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Okay, but is Mexican pizza really up to the hype? To see if the revival was more about nostalgia or merit, I bought a bunch of them, both regular and meatless, and brought them to the office to share with co-workers.

First, we have to recognize that Mexican pizza is neither typically Mexican nor pizza (as the old “Saturday Night Live” skit goes): “Discuss!”). Two colleagues suggested the format resembled a tlayuda, a round tortilla from Oaxaca covered in refried beans and other toppings, and another a huarache, a disc of masa also topped with beans, stretched into the shape of a sandal to which it bears the name.

But a colleague more accurately summed up the taxonomy of Mexican pizza — and its flavor profile — with another reference from Taco Bell: “It’s like a supreme burrito in pizza form.”

And that’s right, the dish has the beans, beef, cheese and gravy of its rolled up brethren. But I get the Mexican pizza appeal – the tortilla (especially the top one) survived the ride and remained somewhat crispy, providing a textural counterpart to the bean and beef toppings, which blend well into a base creamy and salty. So the diced tomatoes might be a pale pink instead of a ripe red, but they didn’t offend amid the still gooey three-cheese filling. And the promised “Mexican pizza sauce” was more like a hint of the chain’s usual chili-tinged spread found elsewhere on the menu.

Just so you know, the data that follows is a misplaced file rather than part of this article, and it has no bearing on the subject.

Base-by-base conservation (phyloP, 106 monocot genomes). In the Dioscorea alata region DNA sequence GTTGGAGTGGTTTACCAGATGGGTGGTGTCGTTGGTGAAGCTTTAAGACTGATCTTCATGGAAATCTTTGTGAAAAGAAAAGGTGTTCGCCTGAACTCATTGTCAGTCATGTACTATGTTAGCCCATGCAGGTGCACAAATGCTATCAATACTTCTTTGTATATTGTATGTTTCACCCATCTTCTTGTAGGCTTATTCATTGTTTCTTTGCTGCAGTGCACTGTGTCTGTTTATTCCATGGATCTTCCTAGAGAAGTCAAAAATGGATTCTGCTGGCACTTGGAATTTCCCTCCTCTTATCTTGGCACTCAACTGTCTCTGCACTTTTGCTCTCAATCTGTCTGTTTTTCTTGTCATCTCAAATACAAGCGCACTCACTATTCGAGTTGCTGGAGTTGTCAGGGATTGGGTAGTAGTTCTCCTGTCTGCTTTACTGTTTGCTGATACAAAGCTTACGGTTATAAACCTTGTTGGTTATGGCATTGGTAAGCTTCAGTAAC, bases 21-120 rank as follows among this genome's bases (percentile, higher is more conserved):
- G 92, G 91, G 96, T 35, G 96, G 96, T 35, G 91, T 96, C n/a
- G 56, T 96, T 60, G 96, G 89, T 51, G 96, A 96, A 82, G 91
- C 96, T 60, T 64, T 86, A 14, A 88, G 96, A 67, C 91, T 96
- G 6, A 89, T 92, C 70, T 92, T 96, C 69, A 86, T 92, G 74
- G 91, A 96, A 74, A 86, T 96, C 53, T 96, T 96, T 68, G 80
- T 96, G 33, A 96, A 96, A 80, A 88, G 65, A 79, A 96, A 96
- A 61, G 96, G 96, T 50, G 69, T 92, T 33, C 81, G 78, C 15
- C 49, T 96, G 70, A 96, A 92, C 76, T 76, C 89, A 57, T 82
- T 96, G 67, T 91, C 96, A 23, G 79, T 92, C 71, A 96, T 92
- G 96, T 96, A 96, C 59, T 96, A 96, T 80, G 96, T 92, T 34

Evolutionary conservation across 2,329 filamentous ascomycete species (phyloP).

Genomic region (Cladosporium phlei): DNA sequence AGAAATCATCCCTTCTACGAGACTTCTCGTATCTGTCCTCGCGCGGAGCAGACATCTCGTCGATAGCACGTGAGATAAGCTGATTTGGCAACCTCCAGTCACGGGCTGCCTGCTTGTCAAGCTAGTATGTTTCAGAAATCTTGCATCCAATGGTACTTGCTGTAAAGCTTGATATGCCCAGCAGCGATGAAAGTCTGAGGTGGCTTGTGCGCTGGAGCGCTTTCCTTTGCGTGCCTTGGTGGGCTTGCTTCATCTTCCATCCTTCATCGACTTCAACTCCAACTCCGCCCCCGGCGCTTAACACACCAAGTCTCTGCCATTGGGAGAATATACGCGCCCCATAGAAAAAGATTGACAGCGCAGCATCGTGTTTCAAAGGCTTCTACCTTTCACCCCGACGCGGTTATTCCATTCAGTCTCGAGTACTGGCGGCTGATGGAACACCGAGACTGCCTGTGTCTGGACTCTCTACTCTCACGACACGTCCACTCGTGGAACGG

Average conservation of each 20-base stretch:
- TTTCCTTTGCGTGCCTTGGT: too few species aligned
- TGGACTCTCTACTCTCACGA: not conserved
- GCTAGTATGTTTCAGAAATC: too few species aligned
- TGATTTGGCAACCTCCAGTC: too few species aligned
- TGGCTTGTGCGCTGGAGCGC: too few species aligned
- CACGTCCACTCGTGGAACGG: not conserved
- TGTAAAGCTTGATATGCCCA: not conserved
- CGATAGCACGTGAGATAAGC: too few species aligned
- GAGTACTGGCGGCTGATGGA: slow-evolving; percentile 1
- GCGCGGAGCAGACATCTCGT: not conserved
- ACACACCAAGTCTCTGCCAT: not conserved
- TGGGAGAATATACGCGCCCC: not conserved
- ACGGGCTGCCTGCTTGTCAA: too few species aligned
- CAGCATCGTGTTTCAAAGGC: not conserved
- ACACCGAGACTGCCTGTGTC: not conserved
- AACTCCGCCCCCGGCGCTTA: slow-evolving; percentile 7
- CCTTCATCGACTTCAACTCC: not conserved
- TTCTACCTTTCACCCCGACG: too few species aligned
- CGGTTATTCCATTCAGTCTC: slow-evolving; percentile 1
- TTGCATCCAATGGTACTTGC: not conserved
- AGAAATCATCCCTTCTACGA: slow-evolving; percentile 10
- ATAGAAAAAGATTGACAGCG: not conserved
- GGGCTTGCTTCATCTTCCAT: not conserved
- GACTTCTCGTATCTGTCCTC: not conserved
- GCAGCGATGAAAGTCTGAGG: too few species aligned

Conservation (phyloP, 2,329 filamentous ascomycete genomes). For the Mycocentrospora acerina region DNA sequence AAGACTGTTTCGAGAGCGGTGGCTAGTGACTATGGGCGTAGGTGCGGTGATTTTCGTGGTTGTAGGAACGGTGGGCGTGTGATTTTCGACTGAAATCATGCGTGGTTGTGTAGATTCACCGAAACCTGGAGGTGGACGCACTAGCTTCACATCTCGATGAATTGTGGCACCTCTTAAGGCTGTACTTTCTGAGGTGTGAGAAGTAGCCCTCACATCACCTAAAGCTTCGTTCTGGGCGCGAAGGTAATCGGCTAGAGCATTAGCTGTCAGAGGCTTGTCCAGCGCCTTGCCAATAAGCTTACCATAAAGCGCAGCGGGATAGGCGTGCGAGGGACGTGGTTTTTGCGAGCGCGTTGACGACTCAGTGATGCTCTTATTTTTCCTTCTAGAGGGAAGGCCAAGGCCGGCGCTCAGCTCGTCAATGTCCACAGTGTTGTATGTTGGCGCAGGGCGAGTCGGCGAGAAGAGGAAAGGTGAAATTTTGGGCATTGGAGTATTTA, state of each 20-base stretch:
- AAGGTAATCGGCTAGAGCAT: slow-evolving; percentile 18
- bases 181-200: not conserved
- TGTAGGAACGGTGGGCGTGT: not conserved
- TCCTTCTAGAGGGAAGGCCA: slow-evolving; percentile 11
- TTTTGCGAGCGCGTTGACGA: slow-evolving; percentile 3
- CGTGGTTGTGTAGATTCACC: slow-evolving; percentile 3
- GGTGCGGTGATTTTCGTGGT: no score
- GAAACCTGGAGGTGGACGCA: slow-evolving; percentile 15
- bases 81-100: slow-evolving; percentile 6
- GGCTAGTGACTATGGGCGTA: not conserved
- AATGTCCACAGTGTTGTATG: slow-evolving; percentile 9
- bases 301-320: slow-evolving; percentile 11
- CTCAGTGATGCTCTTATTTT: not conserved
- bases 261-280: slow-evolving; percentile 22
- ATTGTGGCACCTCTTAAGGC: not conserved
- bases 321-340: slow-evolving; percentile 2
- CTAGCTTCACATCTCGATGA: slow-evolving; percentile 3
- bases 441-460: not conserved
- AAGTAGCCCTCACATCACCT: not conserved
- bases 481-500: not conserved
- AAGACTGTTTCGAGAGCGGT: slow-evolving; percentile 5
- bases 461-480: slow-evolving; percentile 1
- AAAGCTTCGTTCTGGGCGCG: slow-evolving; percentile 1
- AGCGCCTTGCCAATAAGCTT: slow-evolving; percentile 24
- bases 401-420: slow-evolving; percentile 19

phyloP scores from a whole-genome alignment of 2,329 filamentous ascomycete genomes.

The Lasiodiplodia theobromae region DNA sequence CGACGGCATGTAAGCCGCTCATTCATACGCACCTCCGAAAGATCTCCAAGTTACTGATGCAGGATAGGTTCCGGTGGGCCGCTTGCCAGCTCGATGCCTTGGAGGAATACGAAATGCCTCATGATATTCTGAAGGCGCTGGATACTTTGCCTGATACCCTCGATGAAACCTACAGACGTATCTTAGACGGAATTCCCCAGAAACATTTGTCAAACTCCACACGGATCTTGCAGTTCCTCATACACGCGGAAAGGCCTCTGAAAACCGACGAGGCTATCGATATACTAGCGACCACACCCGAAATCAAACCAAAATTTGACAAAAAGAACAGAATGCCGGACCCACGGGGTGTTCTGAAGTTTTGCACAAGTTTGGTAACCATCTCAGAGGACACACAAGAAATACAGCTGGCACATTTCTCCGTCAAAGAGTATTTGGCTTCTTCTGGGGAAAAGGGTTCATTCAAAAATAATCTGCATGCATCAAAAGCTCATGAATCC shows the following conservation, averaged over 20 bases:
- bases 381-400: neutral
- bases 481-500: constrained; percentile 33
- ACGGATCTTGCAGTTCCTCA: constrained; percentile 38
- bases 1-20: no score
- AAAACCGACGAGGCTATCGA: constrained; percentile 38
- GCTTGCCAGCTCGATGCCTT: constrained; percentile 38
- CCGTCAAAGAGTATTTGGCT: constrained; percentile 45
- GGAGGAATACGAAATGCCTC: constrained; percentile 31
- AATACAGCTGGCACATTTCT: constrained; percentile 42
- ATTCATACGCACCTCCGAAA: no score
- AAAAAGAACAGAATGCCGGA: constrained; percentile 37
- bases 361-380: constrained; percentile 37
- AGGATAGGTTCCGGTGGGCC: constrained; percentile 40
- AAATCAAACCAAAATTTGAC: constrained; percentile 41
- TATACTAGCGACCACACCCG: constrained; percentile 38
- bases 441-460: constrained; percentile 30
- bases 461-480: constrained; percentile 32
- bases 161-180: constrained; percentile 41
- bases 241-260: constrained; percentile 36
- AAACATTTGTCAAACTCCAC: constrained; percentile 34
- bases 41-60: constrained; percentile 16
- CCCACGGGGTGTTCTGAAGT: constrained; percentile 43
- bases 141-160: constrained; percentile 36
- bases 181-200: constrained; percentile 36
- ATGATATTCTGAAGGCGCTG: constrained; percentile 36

A generous dollop of Fire Sauce, with its pleasantly vinegary edge, lifted it. (While I liked the extra heat the chain’s Diablo Sauce contained, I thought its overly smoky notes complicated what should be a simple affair.)

Does it deserve all the overheated countdowns? (“2 more days until Mexican pizza is back and all my problems go away,” a fan wrote this week.) Maybe not, but given everything going on in the world, I’m not about to “meh” yum someone else. And, hey, anything that sparks just a little joy seems worth celebrating.